(Reuters) – U.S. stock indexes slumped nearly 2% on Friday after President Donald Trump told U.S. companies they should look for ways to close their China operations, following Beijing’s announcement that it would impose retaliatory tariffs on U.S. goods.
FILE PHOTO: Traders work on the floor at the New York Stock Exchange (NYSE) in New York, U.S., August 13, 2019. REUTERS/Eduardo Munoz
Trump’s assertion that the U.S. would be “far better off” without China wiped out what would have been Wall Street’s first weekly gain since July, while also knocking back the impact of a speech by Federal Reserve Chief Jerome Powell supporting further cuts in interest rates.
China had earlier hit back with tariffs on U.S. goods worth $75 billion including agricultural products, crude oil, small aircraft and cars. Tariffs on some products would take effect on Sept. 1 and others on Dec. 15.
“It (Trump’s tweet) has certainly heightened concerns about trade and its drag on global growth,” said Craig Bishop, lead strategist of fixed income group, RBC Wealth Management at Minneapolis.
“It has heightened chances of a recession. The President is his own worst enemy when he tries to manage both fiscal and monetary policies.”
Trump also reacted furiously to Powell linking the trade war to risks to the U.S. economy.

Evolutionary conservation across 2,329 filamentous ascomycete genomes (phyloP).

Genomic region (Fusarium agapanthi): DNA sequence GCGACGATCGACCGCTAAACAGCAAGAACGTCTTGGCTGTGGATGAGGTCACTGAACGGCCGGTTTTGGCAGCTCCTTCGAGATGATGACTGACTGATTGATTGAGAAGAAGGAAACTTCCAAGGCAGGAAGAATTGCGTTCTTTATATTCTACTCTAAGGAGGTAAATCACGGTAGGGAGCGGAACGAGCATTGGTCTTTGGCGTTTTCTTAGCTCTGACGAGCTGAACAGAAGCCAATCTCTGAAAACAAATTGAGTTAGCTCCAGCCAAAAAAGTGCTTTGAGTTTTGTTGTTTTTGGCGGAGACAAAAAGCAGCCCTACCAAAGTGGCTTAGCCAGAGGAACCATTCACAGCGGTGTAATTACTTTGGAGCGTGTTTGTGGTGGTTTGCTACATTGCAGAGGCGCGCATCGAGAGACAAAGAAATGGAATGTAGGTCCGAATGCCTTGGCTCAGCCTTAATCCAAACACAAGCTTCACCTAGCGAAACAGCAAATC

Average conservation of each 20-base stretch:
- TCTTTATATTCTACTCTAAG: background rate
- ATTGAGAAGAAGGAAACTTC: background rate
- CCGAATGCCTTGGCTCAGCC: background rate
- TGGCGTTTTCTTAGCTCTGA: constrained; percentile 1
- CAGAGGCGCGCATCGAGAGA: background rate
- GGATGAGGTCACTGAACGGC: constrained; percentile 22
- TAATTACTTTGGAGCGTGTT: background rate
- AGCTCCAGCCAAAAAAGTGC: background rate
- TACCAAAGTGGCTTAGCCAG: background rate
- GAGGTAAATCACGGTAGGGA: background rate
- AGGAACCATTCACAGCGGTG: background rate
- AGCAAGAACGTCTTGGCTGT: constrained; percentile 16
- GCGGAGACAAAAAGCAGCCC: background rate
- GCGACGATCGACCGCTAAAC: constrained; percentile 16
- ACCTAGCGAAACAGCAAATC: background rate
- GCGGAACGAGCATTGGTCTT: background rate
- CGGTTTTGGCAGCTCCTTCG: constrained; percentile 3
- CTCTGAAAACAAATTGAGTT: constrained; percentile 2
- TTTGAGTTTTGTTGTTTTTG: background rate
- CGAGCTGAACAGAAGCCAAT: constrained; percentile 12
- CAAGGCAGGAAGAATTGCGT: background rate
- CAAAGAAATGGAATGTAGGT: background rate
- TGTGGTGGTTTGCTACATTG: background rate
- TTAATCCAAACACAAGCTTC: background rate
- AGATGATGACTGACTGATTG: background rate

All the major S&P subsectors were in the red, with tariff-sensitive sectors such as technology, industrials, energy and materials selling off the most.
Apple Inc, which has borne the brunt of the recent developments in the tariff war, was down 4%, weighing the most on Dow. Chipmakers, which rely heavily on China for their revenue, also took a hit, with the Philadelphia chip index sliding 3.6%.
At 1:06 p.m. ET, the Dow Jones Industrial Average was down 499.75 points, or 1.90%, at 25,752.49, the S&P 500 was down 56.77 points, or 1.94%, at 2,866.18. The Nasdaq Composite was down 186.17 points, or 2.33%, at 7,805.22.
U.S. stocks had earlier recovered after Powell said the central bank would “act as appropriate” to keep the current economic expansion on track, supporting bets on a further decline in key borrowing costs.
With a spike in trade tensions, traders have revived expectations of a more aggressive 50 basis point rate cut by the Fed in September, according to CME Group’s FedWatch tool.
“Interest rate cuts, while they help the economy, they’re not going to be enough to offset a major global trade war. It seems that’s the direction we’re heading in,” said Michael O’Rourke, chief market strategist at JonesTrading in Greenwich, Connecticut.
Shares of Bunge Ltd fell 2.8%, while those of Archer Daniels Midland Co were down 1.4%, after China said it would impose an extra 5% tariff on U.S. soybeans and additional 10% duties on U.S. wheat, corn and sorghum.
Among the few bright spots, cloud-based service provider Salesforce.com Inc gained 2.9% after it forecast full-year revenue above estimates, while income-tax filing software company Intuit Inc rose 2.9% after its quarterly revenue beat expectations.
Declining issues outnumbered advancers for a 4.07-to-1 ratio on the NYSE and a 4.40-to-1 ratio on the Nasdaq.
The S&P index recorded 33 new 52-week highs and 25 new lows, while the Nasdaq recorded 36 new highs and 120 new lows.
Reporting by Akanksha Rana, Medha Singh, Sruthi Shankar in Bengaluru, Richard Leong in New York; Editing by Saumyadeb Chakrabarty and Shounak Dasgupta